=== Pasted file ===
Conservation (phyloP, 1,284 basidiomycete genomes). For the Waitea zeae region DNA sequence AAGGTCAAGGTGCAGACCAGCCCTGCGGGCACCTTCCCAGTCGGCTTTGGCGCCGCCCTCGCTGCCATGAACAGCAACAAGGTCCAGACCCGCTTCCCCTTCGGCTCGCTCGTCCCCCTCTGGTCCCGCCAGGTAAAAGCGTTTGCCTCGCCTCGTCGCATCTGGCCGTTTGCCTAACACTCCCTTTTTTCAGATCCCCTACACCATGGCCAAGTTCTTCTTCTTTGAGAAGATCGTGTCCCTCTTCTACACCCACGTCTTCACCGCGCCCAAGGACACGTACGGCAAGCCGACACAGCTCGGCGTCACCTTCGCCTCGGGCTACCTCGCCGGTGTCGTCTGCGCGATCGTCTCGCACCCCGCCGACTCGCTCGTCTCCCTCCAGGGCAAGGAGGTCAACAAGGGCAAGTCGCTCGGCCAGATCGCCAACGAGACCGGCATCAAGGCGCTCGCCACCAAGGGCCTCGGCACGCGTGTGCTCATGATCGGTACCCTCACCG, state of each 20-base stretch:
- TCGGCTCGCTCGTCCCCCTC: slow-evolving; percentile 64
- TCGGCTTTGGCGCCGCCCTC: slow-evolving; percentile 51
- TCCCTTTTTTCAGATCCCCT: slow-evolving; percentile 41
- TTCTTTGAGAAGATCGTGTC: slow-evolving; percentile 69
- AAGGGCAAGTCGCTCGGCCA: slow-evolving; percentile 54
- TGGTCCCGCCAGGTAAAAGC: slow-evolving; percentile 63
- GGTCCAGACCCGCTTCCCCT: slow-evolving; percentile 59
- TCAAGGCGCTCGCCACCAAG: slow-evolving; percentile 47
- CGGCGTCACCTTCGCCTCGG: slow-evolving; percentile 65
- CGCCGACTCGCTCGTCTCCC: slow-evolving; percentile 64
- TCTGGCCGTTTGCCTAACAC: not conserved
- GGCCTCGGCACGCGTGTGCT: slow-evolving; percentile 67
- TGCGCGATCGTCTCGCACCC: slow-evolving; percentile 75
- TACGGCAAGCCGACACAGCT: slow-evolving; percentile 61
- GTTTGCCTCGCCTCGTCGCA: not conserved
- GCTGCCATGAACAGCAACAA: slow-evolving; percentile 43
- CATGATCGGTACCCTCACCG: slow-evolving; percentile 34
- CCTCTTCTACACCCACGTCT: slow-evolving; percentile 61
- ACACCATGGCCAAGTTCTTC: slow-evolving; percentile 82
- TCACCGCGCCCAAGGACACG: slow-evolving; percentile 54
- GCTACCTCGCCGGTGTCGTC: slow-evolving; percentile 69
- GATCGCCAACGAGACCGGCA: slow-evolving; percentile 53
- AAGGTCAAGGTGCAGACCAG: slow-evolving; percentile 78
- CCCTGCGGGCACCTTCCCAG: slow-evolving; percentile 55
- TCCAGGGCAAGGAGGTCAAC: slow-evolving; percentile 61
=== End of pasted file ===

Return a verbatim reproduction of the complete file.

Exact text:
Conservation (phyloP, 1,284 basidiomycete genomes). For the Waitea zeae region DNA sequence AAGGTCAAGGTGCAGACCAGCCCTGCGGGCACCTTCCCAGTCGGCTTTGGCGCCGCCCTCGCTGCCATGAACAGCAACAAGGTCCAGACCCGCTTCCCCTTCGGCTCGCTCGTCCCCCTCTGGTCCCGCCAGGTAAAAGCGTTTGCCTCGCCTCGTCGCATCTGGCCGTTTGCCTAACACTCCCTTTTTTCAGATCCCCTACACCATGGCCAAGTTCTTCTTCTTTGAGAAGATCGTGTCCCTCTTCTACACCCACGTCTTCACCGCGCCCAAGGACACGTACGGCAAGCCGACACAGCTCGGCGTCACCTTCGCCTCGGGCTACCTCGCCGGTGTCGTCTGCGCGATCGTCTCGCACCCCGCCGACTCGCTCGTCTCCCTCCAGGGCAAGGAGGTCAACAAGGGCAAGTCGCTCGGCCAGATCGCCAACGAGACCGGCATCAAGGCGCTCGCCACCAAGGGCCTCGGCACGCGTGTGCTCATGATCGGTACCCTCACCG, state of each 20-base stretch:
- TCGGCTCGCTCGTCCCCCTC: slow-evolving; percentile 64
- TCGGCTTTGGCGCCGCCCTC: slow-evolving; percentile 51
- TCCCTTTTTTCAGATCCCCT: slow-evolving; percentile 41
- TTCTTTGAGAAGATCGTGTC: slow-evolving; percentile 69
- AAGGGCAAGTCGCTCGGCCA: slow-evolving; percentile 54
- TGGTCCCGCCAGGTAAAAGC: slow-evolving; percentile 63
- GGTCCAGACCCGCTTCCCCT: slow-evolving; percentile 59
- TCAAGGCGCTCGCCACCAAG: slow-evolving; percentile 47
- CGGCGTCACCTTCGCCTCGG: slow-evolving; percentile 65
- CGCCGACTCGCTCGTCTCCC: slow-evolving; percentile 64
- TCTGGCCGTTTGCCTAACAC: not conserved
- GGCCTCGGCACGCGTGTGCT: slow-evolving; percentile 67
- TGCGCGATCGTCTCGCACCC: slow-evolving; percentile 75
- TACGGCAAGCCGACACAGCT: slow-evolving; percentile 61
- GTTTGCCTCGCCTCGTCGCA: not conserved
- GCTGCCATGAACAGCAACAA: slow-evolving; percentile 43
- CATGATCGGTACCCTCACCG: slow-evolving; percentile 34
- CCTCTTCTACACCCACGTCT: slow-evolving; percentile 61
- ACACCATGGCCAAGTTCTTC: slow-evolving; percentile 82
- TCACCGCGCCCAAGGACACG: slow-evolving; percentile 54
- GCTACCTCGCCGGTGTCGTC: slow-evolving; percentile 69
- GATCGCCAACGAGACCGGCA: slow-evolving; percentile 53
- AAGGTCAAGGTGCAGACCAG: slow-evolving; percentile 78
- CCCTGCGGGCACCTTCCCAG: slow-evolving; percentile 55
- TCCAGGGCAAGGAGGTCAAC: slow-evolving; percentile 61